Official current logo
Editor-in-ChiefHeiko Klinge
Former editorsJochen Gebauer, Michael Trier, Gunnar Lott
Circulation63.189 (01/2015)[1]
FounderJörg Langer
Year founded1997
LanguageGerman, English (US division)

GameStar is a monthly released PC computer game magazine in Germany. Gamestar is the best sold German language magazine focused on PC gaming and it also hosts the largest videogaming related portal in the German-speaking internet.


The print magazine features the following content:[2]

The magazine also comes with a DVD, which features Demos, Mods, video-reviews as well as a full retail version of a videogame.[2]


GameStar has been in published in various versions with different features. This includes the magazine version (which does not include any DVDs and is thus cheaper), a "normal" edition, which includes one DVD, and a XL Version, which contains 2 DVDs. The magazine for subscribers has less advertisement and shows a larger front-page picture. Until mid-2005 a CD-only version was also available, but it was decided that DVD-readers in Computers had become widespread enough, and so the CD-version was deemed unnecessary. Instead the XL version appeared for the first time.[2]

History and editorship

GameStar was founded by Charles Glimm, Jörg Langer und Toni Schwaiger with the IDG Entertainment Media GmbH as publisher in 1997, with Jörg Langer as editor-in-chief.[3][4]

The new magazine soon gained a lot of popularity. By the fourth quarter of 1999 it sold about 333,000 issues per month, in 2000 it overtook competitor PC Games as the largest German language videogames magazine in Europe.[5]

The original logo of
The original logo of

IDG also started GameStar sister magazines in Italy, Poland, Hungary, the Czech Republic[6] and the United States. The US version was, quite differently from the rest, positioned as a magazine for adults, about PC and console games, similar to inCite. However they all folded after a few months due to disappointing sales. The only long term launch was achieved in Hungary. In 2005, GameStar spawned a sister magazine called /GameStar/dev which is targeted at European Game Developers. GameStar also has a sister magazine named GamePro, which focuses on console games. Incidentally its headquarters are right next-door to the GameStar office.[7][8]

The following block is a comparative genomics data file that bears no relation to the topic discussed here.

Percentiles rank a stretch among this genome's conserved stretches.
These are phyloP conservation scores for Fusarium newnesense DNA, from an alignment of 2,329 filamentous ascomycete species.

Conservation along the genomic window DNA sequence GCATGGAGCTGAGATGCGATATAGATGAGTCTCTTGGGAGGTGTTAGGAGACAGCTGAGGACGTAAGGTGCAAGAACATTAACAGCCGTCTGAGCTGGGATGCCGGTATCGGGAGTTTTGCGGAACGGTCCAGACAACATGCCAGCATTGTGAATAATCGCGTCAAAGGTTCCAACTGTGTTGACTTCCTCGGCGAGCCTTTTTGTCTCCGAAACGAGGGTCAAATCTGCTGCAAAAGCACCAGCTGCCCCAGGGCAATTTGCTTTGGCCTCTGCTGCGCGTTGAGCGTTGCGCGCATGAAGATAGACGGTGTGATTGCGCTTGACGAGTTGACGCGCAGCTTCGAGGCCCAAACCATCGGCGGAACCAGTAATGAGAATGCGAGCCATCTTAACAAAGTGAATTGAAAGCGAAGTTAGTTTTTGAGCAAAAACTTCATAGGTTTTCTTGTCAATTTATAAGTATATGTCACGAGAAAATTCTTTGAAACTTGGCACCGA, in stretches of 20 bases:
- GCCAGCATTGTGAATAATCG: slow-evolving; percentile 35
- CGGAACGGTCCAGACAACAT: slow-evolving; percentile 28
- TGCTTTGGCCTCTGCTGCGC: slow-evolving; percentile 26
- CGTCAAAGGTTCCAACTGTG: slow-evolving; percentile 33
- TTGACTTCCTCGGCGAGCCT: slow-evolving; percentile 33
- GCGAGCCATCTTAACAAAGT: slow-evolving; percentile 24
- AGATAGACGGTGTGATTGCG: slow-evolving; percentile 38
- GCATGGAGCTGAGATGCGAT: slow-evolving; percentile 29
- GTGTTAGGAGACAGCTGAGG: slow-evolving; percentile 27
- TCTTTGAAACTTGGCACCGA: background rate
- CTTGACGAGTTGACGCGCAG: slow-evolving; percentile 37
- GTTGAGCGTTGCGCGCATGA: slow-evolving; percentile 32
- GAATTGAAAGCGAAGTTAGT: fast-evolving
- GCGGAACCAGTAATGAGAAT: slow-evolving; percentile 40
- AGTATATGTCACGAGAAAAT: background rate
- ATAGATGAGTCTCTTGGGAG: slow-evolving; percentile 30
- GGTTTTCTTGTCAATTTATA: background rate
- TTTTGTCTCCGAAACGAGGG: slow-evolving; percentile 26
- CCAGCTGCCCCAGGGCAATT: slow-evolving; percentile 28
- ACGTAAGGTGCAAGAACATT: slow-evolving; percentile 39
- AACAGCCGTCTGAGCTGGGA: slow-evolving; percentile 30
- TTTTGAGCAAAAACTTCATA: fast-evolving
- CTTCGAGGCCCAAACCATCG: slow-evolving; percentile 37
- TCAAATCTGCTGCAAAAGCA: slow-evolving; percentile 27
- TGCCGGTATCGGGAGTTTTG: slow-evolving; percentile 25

In April 2015 GameStar and its sister magazine GamePro were sold by IDG to the French publisher Webedia.[9]

Jörg Langer was succeeded by Gunnar Lott as editor-in-chief, followed by Michael Trier on 1 December 2007. As of June 2016, editor-in-Chief is Heiko Klinge.[10][11]

GameStar also held a popular known E-Sports-League, the GameStar Clanliga, featuring games such a Warcraft III, Counter-Strike as well as Tactial Ops.[12]

Sales and popularity

After it launched, GameStar was able to steadily gain in popularity. By the fourth quarter of 1999 it sold about 331.535 issues per month and in 2000 it overtook its competitor PC Games as the largest German language PC games magazine in Europe.[5] Since then, GameStar kept the spot as the bests sold German language PC-gaming focused magazine in Europe.[4][1]